The hon. Member for Bassetlaw (Mr. Ashton) raised some interesting points about the Monopolies Commission's Report into the whole structure of the exhibitors' side of the industry. I have read the Report, and I was impressed by the clarity with which it went into the matter and the strength of the arguments both ways concerning alleged monopolies. The argument boils down to whether the vertical integration with a strong sector of market power is something that we can tolerate, despite the fact that it is the most successful way and has saved the industry from severe depression in the past.

The Monopolies Commission concluded that machinery should be set up to deal with complaints about allocation of product. Action has been taken, and the exhibitors have set up such machinery. I wonder whether the poor level of films produced by the cinemas in Nottingham could be referred to this machinery. Perhaps the hon. Gentleman would like to refer his complaints to the machinery to see whether something can be done about his disappointing evenings. Incidentally, I was impressed by and even envious of the number of evenings that he was able to spend in the cinema.

The Monopolies Commission suggested that a system of competitive bids by exhibitors for films should be examined. A far as I can make out, no action has been taken on this by the industry. It was a purely voluntary suggestion. There was nothing mandatory about it. But I wonder whether the hon. Lady will tell us what the Government's view is about the proposal for a system of competitive bids by the film industry. We know the difficulties. On the other hand, it would be interesting to have a statement of Government policy on that recommendation of the Monopolies Commission.

There has been a period of sharp decline in the film industry, caused by television and all the other factors which hon. Members have mentioned. Indeed, we do not know whether we have hit the bottom. It seems that there is now a famine of films and there will be a shortage of good new films in the first half of this year.

No industry ever achieves stable conditions. It is either going up or going down; doing better or doing worse. I think that a stable level of employment, production, profits or anything like that is unthinkable. We can only react to the situation as it is when we have to legislate upon it. However, it would be nice to get back to conditions where the normal criteria can apply. If, as I think the whole House hopes, the industry has ceased to decline in size, it might be that a period of growth and prosperity lies ahead. That would be the period when the market could take responsibility for the financing of films and when the complexities of this whole subject could be slowly and gently unravelled. The public would be beneficiaries from that as well as the taxpayer.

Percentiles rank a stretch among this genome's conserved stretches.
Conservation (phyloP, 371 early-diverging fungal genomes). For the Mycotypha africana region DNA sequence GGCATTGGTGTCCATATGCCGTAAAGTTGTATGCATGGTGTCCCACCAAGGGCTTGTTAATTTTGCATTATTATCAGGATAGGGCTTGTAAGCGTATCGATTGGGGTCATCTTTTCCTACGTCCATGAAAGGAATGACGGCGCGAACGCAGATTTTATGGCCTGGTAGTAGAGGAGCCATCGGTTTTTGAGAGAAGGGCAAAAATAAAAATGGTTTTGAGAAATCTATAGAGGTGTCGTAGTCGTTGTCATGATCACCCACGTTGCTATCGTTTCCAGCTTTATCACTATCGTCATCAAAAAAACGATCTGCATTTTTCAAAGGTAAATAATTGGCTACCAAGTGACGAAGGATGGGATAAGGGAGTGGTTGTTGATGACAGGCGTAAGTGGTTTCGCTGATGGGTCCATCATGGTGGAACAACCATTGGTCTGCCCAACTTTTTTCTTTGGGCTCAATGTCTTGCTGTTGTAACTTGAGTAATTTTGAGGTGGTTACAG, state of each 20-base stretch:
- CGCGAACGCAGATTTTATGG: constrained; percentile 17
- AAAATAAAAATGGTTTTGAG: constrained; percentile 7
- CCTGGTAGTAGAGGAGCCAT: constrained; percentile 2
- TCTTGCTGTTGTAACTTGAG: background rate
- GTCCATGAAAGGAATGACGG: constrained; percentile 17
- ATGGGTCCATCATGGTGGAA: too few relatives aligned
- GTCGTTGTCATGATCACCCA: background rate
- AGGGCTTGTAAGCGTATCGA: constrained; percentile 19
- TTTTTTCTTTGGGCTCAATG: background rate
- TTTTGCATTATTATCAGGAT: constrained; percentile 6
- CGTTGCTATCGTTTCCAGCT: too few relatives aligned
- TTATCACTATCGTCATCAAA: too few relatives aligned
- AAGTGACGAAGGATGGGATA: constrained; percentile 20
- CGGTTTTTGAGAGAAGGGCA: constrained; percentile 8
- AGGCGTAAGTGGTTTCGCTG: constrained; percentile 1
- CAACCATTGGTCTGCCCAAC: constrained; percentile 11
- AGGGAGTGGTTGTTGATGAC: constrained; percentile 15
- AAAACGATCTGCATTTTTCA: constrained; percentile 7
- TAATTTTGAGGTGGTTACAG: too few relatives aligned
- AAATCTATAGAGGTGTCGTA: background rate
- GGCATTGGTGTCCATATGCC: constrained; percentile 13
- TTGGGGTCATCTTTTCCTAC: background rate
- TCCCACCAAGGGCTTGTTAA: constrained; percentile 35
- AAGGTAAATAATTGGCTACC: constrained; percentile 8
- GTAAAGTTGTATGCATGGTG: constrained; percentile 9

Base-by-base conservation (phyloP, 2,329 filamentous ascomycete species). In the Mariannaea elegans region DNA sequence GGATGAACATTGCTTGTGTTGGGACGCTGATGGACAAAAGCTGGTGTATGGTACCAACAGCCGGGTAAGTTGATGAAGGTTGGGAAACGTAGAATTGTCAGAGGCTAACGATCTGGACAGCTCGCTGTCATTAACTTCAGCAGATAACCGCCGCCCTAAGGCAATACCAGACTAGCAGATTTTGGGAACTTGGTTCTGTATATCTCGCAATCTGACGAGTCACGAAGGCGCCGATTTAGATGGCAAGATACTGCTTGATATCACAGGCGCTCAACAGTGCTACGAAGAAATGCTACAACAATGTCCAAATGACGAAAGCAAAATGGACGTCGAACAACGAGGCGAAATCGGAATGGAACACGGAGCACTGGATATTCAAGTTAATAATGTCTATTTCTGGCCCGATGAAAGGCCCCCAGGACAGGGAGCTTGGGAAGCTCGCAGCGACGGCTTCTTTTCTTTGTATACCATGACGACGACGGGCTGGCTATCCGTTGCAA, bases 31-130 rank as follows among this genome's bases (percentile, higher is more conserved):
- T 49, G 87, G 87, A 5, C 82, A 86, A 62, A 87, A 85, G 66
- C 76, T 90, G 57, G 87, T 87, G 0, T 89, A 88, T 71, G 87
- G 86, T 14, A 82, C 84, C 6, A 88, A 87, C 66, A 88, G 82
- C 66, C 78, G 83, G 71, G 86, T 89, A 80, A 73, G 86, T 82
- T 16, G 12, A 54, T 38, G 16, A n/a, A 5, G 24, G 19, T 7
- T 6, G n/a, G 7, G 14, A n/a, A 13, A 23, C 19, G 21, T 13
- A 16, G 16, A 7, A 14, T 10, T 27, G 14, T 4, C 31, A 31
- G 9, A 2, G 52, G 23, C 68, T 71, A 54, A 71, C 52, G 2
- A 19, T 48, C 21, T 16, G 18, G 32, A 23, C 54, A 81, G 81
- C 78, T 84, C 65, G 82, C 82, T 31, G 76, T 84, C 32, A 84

We view the Bill as making a good holding operation at a time when it is still necessary to make a holding opera- tion. We wish the industry well. Indeed, we wish it so well that we hope we shall not have to debate it again too often in future.

8.25 p.m.

The Parliamentary Secretary to the Board of Trade (Mrs. Gwyneth Dunwoody)

I ask leave to speak again.

I have listened with great attention to the debate. Although I was fascinated by the metaphors used by the right hon. Member for Leeds, North-East (Sir K. Joseph), who seemed about to get himself into a dangerous situation with mice and elephants at one point, I think that the debate owed more on the Opposition benches to the Red Queen than to mice and elephants, because hon. Gentlemen appeared to be saying "Off with his head, off with his head", secure in the knowledge that everybody would fall down flat and within five minutes get up again untouched. This just is not on. We are talking about an extension of existing forms of legislation. It is clear, and it has been clear from the progress of the debate, that the important part of the Bill in many ways is the refunding of the National Film Finance Corporation.